42 CFR 483.136 - Evaluating whether an individual with intellectual disability requires specialized services (PASARR/IID).
(a)Purpose. The purpose of this section is to identify the minimum data needs and process requirements for the State intellectual disability authority to determine whether or not the applicant or resident with intellectual disability, as defined in § 483.102(b)(3) of this part, needs a continuous specialized services program, which is analogous to active treatment, as defined in § 435.1010 of this chapter and § 483.440.
(b)Data. Minimum data collected must include the individual's comprehensive history and physical examination results to identify the following information or, in the absence of data, must include information that permits a reviewer specifically to assess:
(1) The individual's medical problems;
(2) The level of impact these problems have on the individual's independent functioning;
(3) All current medications used by the individual and the current response of the individual to any prescribed medications in the following drug groups:
(ii) Antipsychotics (neuroleptics),
(iii) Mood stabilizers and antidepressants,
(iv) Antianxiety-sedative agents, and
(v) Anti-Parkinson agents.
(4) Self-monitoring of health status;
(5) Self-administering and scheduling of medical treatments;
(6) Self-monitoring of nutritional status;
(7) Self-help development such as toileting, dressing, grooming, and eating;
(8) Sensorimotor development, such as ambulation, positioning, transfer skills, gross motor dexterity, visual motor perception, fine motor dexterity, eye-hand coordination, and extent to which prosthetic, orthotic, corrective or mechanical supportive devices can improve the individual's functional capacity;
(9) Speech and language (communication) development, such as expressive language (verbal and nonverbal), receptive language (verbal and nonverbal), extent to which non-oral communication systems can improve the individual's function capacity, auditory functioning, and extent to which amplification devices (for example, hearing aid) or a program of amplification can improve the individual's functional capacity;
(10) Social development, such as interpersonal skills, recreation-leisure skills, and relationships with others;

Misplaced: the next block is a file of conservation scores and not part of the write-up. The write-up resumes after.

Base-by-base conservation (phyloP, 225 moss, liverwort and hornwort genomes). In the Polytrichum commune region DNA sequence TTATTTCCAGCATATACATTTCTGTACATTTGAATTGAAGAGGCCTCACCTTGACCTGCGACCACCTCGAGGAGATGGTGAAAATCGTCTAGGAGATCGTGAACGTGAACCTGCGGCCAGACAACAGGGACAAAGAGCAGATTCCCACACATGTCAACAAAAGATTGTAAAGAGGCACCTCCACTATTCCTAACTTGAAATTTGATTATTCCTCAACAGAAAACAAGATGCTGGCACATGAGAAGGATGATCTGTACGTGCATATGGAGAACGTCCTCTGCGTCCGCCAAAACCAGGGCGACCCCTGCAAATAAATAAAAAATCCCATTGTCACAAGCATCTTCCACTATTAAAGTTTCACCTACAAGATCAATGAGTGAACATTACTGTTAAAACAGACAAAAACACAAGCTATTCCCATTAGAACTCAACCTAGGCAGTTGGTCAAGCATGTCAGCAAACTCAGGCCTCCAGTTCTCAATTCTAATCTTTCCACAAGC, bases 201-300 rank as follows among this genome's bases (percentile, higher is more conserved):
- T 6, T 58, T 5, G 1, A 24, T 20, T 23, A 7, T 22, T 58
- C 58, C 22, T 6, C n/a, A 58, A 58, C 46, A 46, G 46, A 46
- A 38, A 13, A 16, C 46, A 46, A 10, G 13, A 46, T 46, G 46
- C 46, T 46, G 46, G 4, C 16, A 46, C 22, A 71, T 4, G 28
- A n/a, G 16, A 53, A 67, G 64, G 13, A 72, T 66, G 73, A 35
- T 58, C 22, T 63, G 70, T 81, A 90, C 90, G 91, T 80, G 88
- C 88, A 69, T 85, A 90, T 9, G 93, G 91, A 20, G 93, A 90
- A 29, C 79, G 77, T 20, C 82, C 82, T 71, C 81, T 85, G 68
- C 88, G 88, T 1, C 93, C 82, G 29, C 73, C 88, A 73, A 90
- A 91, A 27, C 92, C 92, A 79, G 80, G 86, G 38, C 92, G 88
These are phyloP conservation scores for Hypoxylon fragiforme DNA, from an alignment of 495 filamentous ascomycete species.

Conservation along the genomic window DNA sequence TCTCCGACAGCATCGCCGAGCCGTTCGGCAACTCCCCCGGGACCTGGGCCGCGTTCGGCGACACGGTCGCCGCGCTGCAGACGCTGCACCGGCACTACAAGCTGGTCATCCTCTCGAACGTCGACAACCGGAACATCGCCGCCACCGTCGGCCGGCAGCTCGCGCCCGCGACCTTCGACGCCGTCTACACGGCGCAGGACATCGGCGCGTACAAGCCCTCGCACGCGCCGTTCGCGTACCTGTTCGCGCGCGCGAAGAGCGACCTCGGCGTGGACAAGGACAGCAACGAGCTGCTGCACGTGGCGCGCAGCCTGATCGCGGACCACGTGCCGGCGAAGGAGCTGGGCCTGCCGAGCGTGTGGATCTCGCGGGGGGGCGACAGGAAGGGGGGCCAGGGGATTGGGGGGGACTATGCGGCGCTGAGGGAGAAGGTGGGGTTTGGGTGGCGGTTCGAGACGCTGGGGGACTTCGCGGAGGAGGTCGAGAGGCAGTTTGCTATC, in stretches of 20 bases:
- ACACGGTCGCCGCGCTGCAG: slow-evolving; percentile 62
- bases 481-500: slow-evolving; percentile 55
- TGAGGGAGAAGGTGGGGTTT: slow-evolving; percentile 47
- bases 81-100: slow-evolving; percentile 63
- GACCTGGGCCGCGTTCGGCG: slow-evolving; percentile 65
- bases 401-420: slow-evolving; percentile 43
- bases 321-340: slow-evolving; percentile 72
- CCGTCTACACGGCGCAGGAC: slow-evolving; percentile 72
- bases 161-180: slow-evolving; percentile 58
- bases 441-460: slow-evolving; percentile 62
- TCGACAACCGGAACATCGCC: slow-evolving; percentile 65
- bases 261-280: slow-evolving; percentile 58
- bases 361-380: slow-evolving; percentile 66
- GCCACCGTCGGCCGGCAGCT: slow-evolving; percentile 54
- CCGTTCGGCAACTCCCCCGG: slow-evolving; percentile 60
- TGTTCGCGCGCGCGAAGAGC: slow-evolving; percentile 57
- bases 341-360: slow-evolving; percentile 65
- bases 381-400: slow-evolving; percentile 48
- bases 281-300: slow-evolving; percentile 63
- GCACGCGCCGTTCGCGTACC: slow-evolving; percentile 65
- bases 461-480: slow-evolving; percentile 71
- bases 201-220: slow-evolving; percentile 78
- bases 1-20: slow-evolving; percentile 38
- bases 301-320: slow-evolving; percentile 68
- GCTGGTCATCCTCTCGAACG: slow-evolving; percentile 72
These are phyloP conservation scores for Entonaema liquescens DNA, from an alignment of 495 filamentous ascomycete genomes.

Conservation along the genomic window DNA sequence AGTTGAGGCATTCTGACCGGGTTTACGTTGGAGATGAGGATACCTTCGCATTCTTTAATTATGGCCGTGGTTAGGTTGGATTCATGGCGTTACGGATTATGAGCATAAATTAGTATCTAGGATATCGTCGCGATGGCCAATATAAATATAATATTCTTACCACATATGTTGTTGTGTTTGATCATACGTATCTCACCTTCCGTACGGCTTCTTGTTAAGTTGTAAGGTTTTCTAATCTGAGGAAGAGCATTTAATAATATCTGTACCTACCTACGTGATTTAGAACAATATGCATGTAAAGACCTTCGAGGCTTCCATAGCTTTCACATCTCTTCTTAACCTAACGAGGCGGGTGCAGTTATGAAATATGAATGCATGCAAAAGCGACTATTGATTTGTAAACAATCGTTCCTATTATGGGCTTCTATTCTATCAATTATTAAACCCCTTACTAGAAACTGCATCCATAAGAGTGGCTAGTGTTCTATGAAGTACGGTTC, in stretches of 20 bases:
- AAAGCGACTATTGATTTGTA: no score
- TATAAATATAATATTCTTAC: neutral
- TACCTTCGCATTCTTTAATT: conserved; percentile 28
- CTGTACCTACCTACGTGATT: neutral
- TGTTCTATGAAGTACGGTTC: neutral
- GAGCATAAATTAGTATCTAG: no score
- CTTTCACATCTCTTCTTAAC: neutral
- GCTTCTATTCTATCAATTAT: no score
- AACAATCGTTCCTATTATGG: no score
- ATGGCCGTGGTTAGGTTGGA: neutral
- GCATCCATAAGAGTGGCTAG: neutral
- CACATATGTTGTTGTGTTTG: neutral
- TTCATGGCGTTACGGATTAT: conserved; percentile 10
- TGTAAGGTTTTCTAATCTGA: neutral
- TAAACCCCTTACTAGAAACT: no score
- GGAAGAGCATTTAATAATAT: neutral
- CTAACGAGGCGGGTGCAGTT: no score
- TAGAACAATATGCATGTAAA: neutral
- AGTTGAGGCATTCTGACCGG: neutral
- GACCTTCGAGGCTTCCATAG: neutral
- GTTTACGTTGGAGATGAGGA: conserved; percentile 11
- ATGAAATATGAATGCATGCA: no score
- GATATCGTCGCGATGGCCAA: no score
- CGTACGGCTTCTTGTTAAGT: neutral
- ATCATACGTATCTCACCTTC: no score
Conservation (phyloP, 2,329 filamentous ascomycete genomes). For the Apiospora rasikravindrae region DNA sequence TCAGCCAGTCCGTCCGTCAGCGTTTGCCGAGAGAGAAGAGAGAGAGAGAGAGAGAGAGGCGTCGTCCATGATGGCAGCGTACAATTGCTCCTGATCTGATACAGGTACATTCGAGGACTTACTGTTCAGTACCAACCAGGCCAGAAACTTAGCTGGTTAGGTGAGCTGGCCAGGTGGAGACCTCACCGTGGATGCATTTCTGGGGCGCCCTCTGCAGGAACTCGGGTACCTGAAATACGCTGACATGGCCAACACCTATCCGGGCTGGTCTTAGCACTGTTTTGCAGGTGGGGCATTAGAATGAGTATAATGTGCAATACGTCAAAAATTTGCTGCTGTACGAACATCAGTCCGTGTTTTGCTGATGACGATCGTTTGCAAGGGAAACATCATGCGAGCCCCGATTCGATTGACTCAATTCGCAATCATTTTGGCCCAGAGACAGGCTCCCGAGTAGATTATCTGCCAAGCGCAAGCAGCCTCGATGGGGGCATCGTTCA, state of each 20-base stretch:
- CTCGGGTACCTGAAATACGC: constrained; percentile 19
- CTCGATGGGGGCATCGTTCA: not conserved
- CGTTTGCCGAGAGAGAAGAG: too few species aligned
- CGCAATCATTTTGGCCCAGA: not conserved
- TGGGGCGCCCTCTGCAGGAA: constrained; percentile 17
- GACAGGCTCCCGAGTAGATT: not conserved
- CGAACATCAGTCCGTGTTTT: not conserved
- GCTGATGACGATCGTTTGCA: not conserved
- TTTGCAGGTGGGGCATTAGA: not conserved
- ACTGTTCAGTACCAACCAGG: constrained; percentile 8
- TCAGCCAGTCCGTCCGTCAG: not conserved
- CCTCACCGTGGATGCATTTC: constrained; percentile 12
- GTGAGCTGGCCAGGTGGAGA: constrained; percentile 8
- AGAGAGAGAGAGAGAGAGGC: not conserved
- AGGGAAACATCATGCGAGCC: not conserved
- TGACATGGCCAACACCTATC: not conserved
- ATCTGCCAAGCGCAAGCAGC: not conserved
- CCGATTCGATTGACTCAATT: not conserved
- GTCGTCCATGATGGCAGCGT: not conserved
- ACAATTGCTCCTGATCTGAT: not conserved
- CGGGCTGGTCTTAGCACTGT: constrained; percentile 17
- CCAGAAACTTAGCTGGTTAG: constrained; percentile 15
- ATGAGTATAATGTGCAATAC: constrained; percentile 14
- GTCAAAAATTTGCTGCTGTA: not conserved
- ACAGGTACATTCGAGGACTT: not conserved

(11) Academic/educational development, including functional learning skills;
(12) Independent living development such as meal preparation, budgeting and personal finances, survival skills, mobility skills (orientation to the neighborhood, town, city), laundry, housekeeping, shopping, bedmaking, care of clothing, and orientation skills (for individuals with visual impairments);
(13) Vocational development, including present vocational skills;
(14) Affective development such as interests, and skills involved with expressing emotions, making judgments, and making independent decisions; and
(15) The presence of identifiable maladaptive or inappropriate behaviors of the individual based on systematic observation (including, but not limited to, the frequency and intensity of identified maladaptive or inappropriate behaviors).
(c)Data interpretation - (1) The State must ensure that a licensed psychologist identifies the intellectual functioning measurement of individuals with IID or a related condition.
(2) Based on the data compiled in paragraph (b) of this section, the State intellectual disability authority, using appropriate personnel, as designated by the State, must validate that the individual has IID or is a person with a related condition and must determine whether specialized services for intellectual disability are needed. In making this determination, the State intellectual disability authority must make a qualitative judgment on the extent to which the person's status reflects, singly and collectively, the characteristics commonly associated with the need for specialized services, including -
(i) Inability to -
(A) Take care of the most personal care needs;
(B) Understand simple commands;
(C) Communicate basic needs and wants;
(D) Be employed at a productive wage level without systematic long term supervision or support;
(E) Learn new skills without aggressive and consistent training;
(G) Demonstrate behavior appropriate to the time, situation or place without direct supervision; and
(H) Make decisions requiring informed consent without extreme difficulty;
(ii) Demonstration of severe maladaptive behavior(s) that place the person or others in jeopardy to health and safety; and
(iii) Presence of other skill deficits or specialized training needs that necessitate the availability of trained IID personnel, 24 hours per day, to teach the person functional skills.